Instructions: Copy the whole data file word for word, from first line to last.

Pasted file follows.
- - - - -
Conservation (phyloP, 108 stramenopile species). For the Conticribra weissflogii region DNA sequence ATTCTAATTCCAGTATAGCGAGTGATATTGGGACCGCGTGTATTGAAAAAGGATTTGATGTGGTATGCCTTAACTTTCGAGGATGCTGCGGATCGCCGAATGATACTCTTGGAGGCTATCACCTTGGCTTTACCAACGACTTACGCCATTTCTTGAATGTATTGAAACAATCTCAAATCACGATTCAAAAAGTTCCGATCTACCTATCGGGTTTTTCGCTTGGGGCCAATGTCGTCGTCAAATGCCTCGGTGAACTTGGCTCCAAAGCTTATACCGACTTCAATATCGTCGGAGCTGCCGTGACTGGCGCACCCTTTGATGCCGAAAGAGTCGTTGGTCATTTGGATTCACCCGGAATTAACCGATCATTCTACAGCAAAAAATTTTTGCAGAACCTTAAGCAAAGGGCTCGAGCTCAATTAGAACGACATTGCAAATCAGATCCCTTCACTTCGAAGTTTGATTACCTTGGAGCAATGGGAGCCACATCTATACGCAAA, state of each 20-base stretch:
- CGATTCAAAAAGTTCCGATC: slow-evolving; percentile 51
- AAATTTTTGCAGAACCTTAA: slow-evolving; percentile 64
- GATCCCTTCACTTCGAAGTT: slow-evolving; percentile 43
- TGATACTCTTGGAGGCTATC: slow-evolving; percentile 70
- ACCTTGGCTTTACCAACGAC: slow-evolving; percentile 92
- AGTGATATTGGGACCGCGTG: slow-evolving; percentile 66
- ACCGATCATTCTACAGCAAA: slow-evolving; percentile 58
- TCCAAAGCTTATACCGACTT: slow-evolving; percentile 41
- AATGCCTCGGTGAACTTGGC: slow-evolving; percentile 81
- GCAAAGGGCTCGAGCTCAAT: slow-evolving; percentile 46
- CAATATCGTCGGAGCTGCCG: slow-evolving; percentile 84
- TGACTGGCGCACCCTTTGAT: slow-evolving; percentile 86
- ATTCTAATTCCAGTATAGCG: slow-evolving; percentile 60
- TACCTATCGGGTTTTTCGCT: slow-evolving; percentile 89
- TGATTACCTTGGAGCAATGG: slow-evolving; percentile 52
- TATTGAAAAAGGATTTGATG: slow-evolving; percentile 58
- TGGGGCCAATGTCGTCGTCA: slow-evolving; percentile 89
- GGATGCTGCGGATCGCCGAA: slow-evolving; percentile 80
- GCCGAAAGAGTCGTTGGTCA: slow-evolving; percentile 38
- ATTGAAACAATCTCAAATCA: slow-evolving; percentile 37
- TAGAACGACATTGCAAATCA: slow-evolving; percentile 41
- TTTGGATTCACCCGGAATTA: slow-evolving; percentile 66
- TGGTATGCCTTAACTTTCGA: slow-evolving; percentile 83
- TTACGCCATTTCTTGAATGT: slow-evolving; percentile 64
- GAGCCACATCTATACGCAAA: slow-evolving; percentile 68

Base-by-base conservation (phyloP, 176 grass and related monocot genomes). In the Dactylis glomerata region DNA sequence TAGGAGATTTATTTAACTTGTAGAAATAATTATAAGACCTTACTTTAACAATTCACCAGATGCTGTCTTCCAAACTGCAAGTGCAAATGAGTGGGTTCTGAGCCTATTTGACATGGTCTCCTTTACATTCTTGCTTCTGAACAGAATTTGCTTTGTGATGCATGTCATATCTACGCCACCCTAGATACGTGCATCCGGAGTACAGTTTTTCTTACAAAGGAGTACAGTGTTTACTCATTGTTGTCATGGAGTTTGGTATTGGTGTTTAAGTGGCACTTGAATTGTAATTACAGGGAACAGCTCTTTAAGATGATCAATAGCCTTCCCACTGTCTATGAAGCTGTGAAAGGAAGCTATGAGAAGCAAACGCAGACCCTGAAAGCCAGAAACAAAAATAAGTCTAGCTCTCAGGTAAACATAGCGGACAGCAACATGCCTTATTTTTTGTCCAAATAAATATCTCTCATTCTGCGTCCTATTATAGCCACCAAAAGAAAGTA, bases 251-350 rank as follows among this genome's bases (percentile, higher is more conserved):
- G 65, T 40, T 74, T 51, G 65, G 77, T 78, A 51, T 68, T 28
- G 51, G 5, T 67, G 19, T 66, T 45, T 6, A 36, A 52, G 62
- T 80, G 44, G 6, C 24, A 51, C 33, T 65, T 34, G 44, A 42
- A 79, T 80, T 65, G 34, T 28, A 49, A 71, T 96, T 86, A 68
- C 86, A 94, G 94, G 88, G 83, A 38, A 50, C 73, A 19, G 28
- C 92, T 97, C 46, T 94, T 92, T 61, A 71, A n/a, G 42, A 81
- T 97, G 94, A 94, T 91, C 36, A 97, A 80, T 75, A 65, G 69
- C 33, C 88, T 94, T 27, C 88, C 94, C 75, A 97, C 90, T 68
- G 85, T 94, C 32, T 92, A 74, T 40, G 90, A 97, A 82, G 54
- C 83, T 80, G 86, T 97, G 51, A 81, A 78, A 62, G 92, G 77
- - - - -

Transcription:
Conservation (phyloP, 108 stramenopile species). For the Conticribra weissflogii region DNA sequence ATTCTAATTCCAGTATAGCGAGTGATATTGGGACCGCGTGTATTGAAAAAGGATTTGATGTGGTATGCCTTAACTTTCGAGGATGCTGCGGATCGCCGAATGATACTCTTGGAGGCTATCACCTTGGCTTTACCAACGACTTACGCCATTTCTTGAATGTATTGAAACAATCTCAAATCACGATTCAAAAAGTTCCGATCTACCTATCGGGTTTTTCGCTTGGGGCCAATGTCGTCGTCAAATGCCTCGGTGAACTTGGCTCCAAAGCTTATACCGACTTCAATATCGTCGGAGCTGCCGTGACTGGCGCACCCTTTGATGCCGAAAGAGTCGTTGGTCATTTGGATTCACCCGGAATTAACCGATCATTCTACAGCAAAAAATTTTTGCAGAACCTTAAGCAAAGGGCTCGAGCTCAATTAGAACGACATTGCAAATCAGATCCCTTCACTTCGAAGTTTGATTACCTTGGAGCAATGGGAGCCACATCTATACGCAAA, state of each 20-base stretch:
- CGATTCAAAAAGTTCCGATC: slow-evolving; percentile 51
- AAATTTTTGCAGAACCTTAA: slow-evolving; percentile 64
- GATCCCTTCACTTCGAAGTT: slow-evolving; percentile 43
- TGATACTCTTGGAGGCTATC: slow-evolving; percentile 70
- ACCTTGGCTTTACCAACGAC: slow-evolving; percentile 92
- AGTGATATTGGGACCGCGTG: slow-evolving; percentile 66
- ACCGATCATTCTACAGCAAA: slow-evolving; percentile 58
- TCCAAAGCTTATACCGACTT: slow-evolving; percentile 41
- AATGCCTCGGTGAACTTGGC: slow-evolving; percentile 81
- GCAAAGGGCTCGAGCTCAAT: slow-evolving; percentile 46
- CAATATCGTCGGAGCTGCCG: slow-evolving; percentile 84
- TGACTGGCGCACCCTTTGAT: slow-evolving; percentile 86
- ATTCTAATTCCAGTATAGCG: slow-evolving; percentile 60
- TACCTATCGGGTTTTTCGCT: slow-evolving; percentile 89
- TGATTACCTTGGAGCAATGG: slow-evolving; percentile 52
- TATTGAAAAAGGATTTGATG: slow-evolving; percentile 58
- TGGGGCCAATGTCGTCGTCA: slow-evolving; percentile 89
- GGATGCTGCGGATCGCCGAA: slow-evolving; percentile 80
- GCCGAAAGAGTCGTTGGTCA: slow-evolving; percentile 38
- ATTGAAACAATCTCAAATCA: slow-evolving; percentile 37
- TAGAACGACATTGCAAATCA: slow-evolving; percentile 41
- TTTGGATTCACCCGGAATTA: slow-evolving; percentile 66
- TGGTATGCCTTAACTTTCGA: slow-evolving; percentile 83
- TTACGCCATTTCTTGAATGT: slow-evolving; percentile 64
- GAGCCACATCTATACGCAAA: slow-evolving; percentile 68

Base-by-base conservation (phyloP, 176 grass and related monocot genomes). In the Dactylis glomerata region DNA sequence TAGGAGATTTATTTAACTTGTAGAAATAATTATAAGACCTTACTTTAACAATTCACCAGATGCTGTCTTCCAAACTGCAAGTGCAAATGAGTGGGTTCTGAGCCTATTTGACATGGTCTCCTTTACATTCTTGCTTCTGAACAGAATTTGCTTTGTGATGCATGTCATATCTACGCCACCCTAGATACGTGCATCCGGAGTACAGTTTTTCTTACAAAGGAGTACAGTGTTTACTCATTGTTGTCATGGAGTTTGGTATTGGTGTTTAAGTGGCACTTGAATTGTAATTACAGGGAACAGCTCTTTAAGATGATCAATAGCCTTCCCACTGTCTATGAAGCTGTGAAAGGAAGCTATGAGAAGCAAACGCAGACCCTGAAAGCCAGAAACAAAAATAAGTCTAGCTCTCAGGTAAACATAGCGGACAGCAACATGCCTTATTTTTTGTCCAAATAAATATCTCTCATTCTGCGTCCTATTATAGCCACCAAAAGAAAGTA, bases 251-350 rank as follows among this genome's bases (percentile, higher is more conserved):
- G 65, T 40, T 74, T 51, G 65, G 77, T 78, A 51, T 68, T 28
- G 51, G 5, T 67, G 19, T 66, T 45, T 6, A 36, A 52, G 62
- T 80, G 44, G 6, C 24, A 51, C 33, T 65, T 34, G 44, A 42
- A 79, T 80, T 65, G 34, T 28, A 49, A 71, T 96, T 86, A 68
- C 86, A 94, G 94, G 88, G 83, A 38, A 50, C 73, A 19, G 28
- C 92, T 97, C 46, T 94, T 92, T 61, A 71, A n/a, G 42, A 81
- T 97, G 94, A 94, T 91, C 36, A 97, A 80, T 75, A 65, G 69
- C 33, C 88, T 94, T 27, C 88, C 94, C 75, A 97, C 90, T 68
- G 85, T 94, C 32, T 92, A 74, T 40, G 90, A 97, A 82, G 54
- C 83, T 80, G 86, T 97, G 51, A 81, A 78, A 62, G 92, G 77